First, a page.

New Senate Bill Could Help Millennials Save for Retirement

Wouldn’t it be amazing if millennials could save for retirement while simultaneously paying off their student debt? A new bill introduced to Senate could make this possible, thus brightening the financial outlook for millions of cash-strapped millennials.


Why was the bill introduced?

The bill was introduced just two days after an announcement stated student loan debt in American is now in excess of $1.465 trillion. While it may seem a large number, it becomes even more so when you realize it is more than double the amount it was when the last recession ended.


What does the bill say it will do?

The bill has been titled the “Retirement Parity for Student Loans Act.” It was proposed by Ron Wyden, who is the Senate Finance Committee Ranking Member. The goal of the bill is to give the average working American flexibility to save for their future (i.e. retirement) while still being able to make their repayments on student loans.


How will it work?

If the bill were to be passed in Senate, then those employees who are unable to afford both retirement savings and student loan debt payments would be eligible to receive help from their employer.

The help would work like this:

The employee would make a contribution to their student loan debt directly from their salary, in much the way they would contribute to a 401(k). In turn, their employer would match that contribution and place it towards a worker’s retirement fund.

Let us say, for example, an employer offered a 5% contribution match on a 401(k) plan. The employee makes $500 a week but is unable to make payments on their student loans while making a 5% contribution on their retirement savings. The employee would be able to make $25 payments towards their student loans, while their employer still contributed $25 to their retirement savings.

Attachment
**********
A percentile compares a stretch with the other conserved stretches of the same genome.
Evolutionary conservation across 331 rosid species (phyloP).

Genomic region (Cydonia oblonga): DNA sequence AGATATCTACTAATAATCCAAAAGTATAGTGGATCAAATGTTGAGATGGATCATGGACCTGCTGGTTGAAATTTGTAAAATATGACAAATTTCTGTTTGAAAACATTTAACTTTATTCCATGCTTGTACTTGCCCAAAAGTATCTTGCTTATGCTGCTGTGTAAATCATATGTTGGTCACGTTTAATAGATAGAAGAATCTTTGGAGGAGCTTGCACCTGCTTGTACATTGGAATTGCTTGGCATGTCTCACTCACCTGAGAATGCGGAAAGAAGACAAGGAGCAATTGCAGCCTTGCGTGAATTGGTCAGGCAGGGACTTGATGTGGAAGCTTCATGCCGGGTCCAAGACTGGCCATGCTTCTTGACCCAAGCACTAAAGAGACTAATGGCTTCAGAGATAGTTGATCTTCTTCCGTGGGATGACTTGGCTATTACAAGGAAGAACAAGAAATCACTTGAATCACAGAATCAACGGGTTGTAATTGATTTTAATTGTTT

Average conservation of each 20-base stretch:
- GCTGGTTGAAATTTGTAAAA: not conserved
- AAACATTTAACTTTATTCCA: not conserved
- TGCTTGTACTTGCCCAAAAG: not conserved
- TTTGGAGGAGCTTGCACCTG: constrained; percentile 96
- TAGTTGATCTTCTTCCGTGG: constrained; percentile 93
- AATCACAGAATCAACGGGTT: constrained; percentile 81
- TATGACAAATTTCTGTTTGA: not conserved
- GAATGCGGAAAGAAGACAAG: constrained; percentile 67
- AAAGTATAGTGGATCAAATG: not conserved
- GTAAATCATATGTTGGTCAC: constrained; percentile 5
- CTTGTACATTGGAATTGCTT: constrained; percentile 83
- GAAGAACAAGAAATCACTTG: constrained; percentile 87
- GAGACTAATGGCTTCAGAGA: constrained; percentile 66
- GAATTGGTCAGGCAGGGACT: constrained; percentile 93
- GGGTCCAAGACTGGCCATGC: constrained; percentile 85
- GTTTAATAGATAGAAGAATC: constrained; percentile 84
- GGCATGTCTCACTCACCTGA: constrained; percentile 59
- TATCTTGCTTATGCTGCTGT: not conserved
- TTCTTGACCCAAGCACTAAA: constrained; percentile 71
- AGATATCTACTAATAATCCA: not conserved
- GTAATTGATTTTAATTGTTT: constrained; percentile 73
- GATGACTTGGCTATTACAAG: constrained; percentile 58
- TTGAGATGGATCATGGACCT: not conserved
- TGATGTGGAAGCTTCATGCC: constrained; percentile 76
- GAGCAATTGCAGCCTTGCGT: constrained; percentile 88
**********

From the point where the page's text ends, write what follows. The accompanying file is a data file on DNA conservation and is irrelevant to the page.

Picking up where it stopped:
Based on the numbers above, this bill could help employees to reduce their student debt by $1,300 in a single year while simultaneously contributing the same to their retirement funds.

Alone, of course, this is not enough to pay off all of a person’s student debts, but it is a big step in the right direction. Even with the bill, employees are encouraged to make additional weekly or monthly payments towards their debt if they want to see it paid off.


Who will the bill apply to?

The bill would implement a voluntary benefit from employers, not a mandatory one. Some of the best employers, however, would almost certainly implement the plan were it to be passed. It would be applied to SIMPLE, 401(k), and 403(b) retirement plans that have employer matching for contributions.


When should we expect to see changes?

If the bill were to be passed in Senate, then the changes to these employer-matched retirement plans would officially take effect in 2020. The bill is currently in preparation for next year, when it will officially be introduced to Senate for more in-depth conversation on what it might mean for the future state of America.  

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How Millennials Can Save for Retirement Without a 401(k)

When it comes to saving towards retirement, nothing is considered better than a 401(k) – especially if your employer offers contribution matching. Even a one percent employee match could end up contributing thousands of dollars towards your retirement by the time you hit 67. But what about when a 401(k) isn’t an option?

If you don’t have a 401(k) but still want to save towards your retirement, there are plenty of ways you can do so. Here we’ll look at some of the best ways you can get started.


Traditional IRA

A traditional IRA is sometimes considered an eligible tax deduction, which means you won’t owe as much at the end of the year. The downside? You can’t touch your money until you are at least 59.5 years old. If you do, you’ll get hit with stiff penalties that can severely decrease your overall retirement funds.